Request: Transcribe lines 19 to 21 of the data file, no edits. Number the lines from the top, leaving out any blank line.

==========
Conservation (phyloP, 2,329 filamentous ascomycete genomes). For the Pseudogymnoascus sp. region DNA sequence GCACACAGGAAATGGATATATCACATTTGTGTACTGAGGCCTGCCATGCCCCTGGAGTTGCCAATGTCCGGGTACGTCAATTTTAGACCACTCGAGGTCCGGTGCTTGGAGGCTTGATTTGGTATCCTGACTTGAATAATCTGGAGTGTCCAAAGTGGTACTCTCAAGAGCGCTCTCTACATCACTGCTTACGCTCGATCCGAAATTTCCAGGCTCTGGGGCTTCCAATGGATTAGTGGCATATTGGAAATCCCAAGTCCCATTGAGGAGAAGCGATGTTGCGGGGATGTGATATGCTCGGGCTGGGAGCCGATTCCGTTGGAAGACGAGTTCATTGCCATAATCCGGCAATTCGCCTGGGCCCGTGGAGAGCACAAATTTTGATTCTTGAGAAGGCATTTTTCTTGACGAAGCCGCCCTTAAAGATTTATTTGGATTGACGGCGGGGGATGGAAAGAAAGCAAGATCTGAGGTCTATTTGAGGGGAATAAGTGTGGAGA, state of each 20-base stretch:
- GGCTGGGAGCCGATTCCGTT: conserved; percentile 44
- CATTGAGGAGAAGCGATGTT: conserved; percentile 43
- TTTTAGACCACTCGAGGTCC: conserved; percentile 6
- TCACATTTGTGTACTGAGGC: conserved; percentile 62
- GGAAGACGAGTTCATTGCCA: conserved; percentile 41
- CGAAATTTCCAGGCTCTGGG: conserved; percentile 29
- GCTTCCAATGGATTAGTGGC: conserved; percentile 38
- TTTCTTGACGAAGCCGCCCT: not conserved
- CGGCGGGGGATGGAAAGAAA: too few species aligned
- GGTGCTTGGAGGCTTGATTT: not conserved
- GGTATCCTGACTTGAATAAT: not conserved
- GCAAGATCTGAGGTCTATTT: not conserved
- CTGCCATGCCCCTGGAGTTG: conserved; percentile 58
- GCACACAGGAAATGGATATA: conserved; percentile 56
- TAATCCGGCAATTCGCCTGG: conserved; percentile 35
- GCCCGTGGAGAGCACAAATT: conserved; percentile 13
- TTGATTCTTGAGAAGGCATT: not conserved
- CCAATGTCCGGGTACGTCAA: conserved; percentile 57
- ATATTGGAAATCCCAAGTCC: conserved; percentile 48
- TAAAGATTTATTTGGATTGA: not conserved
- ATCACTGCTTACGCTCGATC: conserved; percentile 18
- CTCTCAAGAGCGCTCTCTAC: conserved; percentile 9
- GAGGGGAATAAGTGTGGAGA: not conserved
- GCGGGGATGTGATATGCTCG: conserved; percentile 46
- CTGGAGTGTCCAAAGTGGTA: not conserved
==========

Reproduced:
- CCAATGTCCGGGTACGTCAA: conserved; percentile 57
- ATATTGGAAATCCCAAGTCC: conserved; percentile 48
- TAAAGATTTATTTGGATTGA: not conserved